The Free Market Model (20th Century Reconstruction)

by Dr. Jan Garrett

October 29, 2010

A market is a context in which people come together for the purpose of exchanging ownership of goods or money. Perfectly competitive markets (a technical term for "free markets") are characterized by these features:

(This list is based on Manuel Velasquez, Business Ethics: Concepts and Cases, Prentice-Hall, Chapter 4.)

1. There are numerous buyers and sellers, none of whom has a substantial share of the market.

2. All buyers and sellers can freely and immediately enter and leave the market.

3. Every buyer and seller has full and perfect knowledge of what ever other buyer and seller is doing, including knowledge of the prices, quantities, and quality of all goods being bought and sold. (We can call this "economic omniscience" for convenience.-JG)

4. The goods being sold in the market are so similar to each other that no one cares from whom each buys or sells. (What can be said for a single market, say, for red potatoes, carries over to a market system in which all single markets are perfectly competitive markets.--JG)

5. The costs and benefits of producing or using the goods being exchanged are borne entirely by those buying or selling the goods and not by any other external parties. (There are no involuntarily incurred costs such as harm from pollution or product defects.-JG)

6. All buyers and sellers are utility maximizers: Each tries to get as much as possible for as little as possible. (All economic agents are motivated in an egoist fashion.--JG)

7. No external parties regulate the price, quantity, or quality of any of the goods being bought and sold in the market.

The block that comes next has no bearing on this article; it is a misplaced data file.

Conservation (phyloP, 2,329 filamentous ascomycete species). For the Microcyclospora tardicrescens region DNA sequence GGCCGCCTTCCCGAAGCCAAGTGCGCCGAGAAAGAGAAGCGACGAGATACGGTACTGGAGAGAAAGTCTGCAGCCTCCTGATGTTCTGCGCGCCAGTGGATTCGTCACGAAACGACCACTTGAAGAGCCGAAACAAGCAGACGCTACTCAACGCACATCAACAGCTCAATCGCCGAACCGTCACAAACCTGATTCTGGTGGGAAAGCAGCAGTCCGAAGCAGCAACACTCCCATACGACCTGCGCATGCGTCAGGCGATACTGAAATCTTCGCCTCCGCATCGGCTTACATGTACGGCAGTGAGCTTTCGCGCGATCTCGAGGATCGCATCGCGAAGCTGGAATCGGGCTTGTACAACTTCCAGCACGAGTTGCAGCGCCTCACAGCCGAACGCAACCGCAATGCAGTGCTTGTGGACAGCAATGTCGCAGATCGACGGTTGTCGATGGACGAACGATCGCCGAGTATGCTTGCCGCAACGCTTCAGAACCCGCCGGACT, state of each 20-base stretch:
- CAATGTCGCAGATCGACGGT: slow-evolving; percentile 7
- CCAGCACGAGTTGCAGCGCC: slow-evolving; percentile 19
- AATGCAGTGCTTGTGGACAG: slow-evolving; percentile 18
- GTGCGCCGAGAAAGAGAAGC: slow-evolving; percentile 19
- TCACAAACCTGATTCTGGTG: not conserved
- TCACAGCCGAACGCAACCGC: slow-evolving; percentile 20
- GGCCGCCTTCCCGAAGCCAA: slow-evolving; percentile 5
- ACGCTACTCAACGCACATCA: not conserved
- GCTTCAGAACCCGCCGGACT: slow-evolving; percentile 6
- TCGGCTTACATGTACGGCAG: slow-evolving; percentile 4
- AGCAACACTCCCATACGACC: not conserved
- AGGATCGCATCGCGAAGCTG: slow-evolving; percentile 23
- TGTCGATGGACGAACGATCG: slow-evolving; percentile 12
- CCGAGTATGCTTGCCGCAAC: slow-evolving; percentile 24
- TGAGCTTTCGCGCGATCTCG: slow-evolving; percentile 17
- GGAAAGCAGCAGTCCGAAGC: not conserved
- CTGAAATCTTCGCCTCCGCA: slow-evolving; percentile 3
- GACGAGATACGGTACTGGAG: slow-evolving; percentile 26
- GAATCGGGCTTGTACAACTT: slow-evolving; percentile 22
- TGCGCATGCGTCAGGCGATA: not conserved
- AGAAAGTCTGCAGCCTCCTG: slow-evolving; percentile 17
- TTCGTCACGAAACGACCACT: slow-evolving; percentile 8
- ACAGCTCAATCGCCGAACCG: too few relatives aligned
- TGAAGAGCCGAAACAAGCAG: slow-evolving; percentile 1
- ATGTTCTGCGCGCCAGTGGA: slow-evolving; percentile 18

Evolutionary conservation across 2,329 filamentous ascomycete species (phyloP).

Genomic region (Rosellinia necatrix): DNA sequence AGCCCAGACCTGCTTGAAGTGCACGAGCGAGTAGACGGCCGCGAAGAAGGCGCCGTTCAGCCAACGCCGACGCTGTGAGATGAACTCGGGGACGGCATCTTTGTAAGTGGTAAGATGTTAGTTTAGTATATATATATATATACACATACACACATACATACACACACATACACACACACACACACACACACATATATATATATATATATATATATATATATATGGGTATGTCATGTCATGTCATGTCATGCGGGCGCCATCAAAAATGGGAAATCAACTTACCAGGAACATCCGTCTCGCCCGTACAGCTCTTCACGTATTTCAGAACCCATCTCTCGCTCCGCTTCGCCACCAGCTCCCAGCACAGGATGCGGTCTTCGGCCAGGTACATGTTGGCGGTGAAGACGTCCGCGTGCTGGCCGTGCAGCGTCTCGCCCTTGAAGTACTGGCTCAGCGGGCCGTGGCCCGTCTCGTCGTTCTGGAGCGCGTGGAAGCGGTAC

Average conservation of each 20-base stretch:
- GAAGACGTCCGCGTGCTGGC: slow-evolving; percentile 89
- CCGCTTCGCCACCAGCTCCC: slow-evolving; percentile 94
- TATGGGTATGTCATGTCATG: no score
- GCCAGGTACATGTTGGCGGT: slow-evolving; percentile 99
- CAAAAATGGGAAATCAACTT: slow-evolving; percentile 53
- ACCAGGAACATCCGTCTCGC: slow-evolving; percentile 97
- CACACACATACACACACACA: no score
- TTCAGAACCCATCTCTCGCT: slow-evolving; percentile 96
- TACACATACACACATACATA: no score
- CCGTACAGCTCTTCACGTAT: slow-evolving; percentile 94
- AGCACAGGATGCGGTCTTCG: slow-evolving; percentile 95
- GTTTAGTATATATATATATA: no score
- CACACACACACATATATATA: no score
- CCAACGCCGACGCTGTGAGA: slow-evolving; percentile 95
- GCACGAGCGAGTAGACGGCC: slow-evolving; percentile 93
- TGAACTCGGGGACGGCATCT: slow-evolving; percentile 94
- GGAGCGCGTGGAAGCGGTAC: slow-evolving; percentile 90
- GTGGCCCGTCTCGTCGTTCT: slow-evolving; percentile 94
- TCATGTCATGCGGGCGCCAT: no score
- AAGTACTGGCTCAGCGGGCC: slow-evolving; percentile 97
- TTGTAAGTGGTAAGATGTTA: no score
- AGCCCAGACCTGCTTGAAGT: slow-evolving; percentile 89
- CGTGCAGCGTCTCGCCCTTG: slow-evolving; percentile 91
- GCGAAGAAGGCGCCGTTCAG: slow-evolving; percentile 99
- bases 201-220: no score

On the basis of assumptions 1-7 and three rather uncontroversial background assumptions not mentioned here, it can be proven that perfectly competitive markets (if they could exist) would be most efficient in giving every individual the best bundle of commodities per unit of money the individual spends. Without them, the argument likely fails.

#3 is wildly unrealistic in any society, even one much closer to the free market ideal than our current society (the non-slave parts of the U.S. in 1840, maybe). #2 is in fact limited by many factors, such as personal and historical ties to particular communities. #1 and #2 are unlikely to be preserved in any market society where firms may use their economic freedom to merge. #5 requires no pollution without the consent of all those affected and no product defects unknown to the purchaser of the product.

Unlike standard market theory above, in which #5 is a precondition for a perfectly competitive market, Jan Narveson ("For a Free-Market Environmentalism," in Mappes and Zembaty, eds., Social Ethics, 2002) claims that #5 will result automatically from deals made by free adults and economic agents who fear being sued. This is implausible, especially if, as seems likely, adults have very limited knowledge about pollutants created by other economic agents and insufficient time to negotiate with the (large number of) potential polluters of their environment. #6 assumes psychological egoism, which is a debatable theory of human motivation.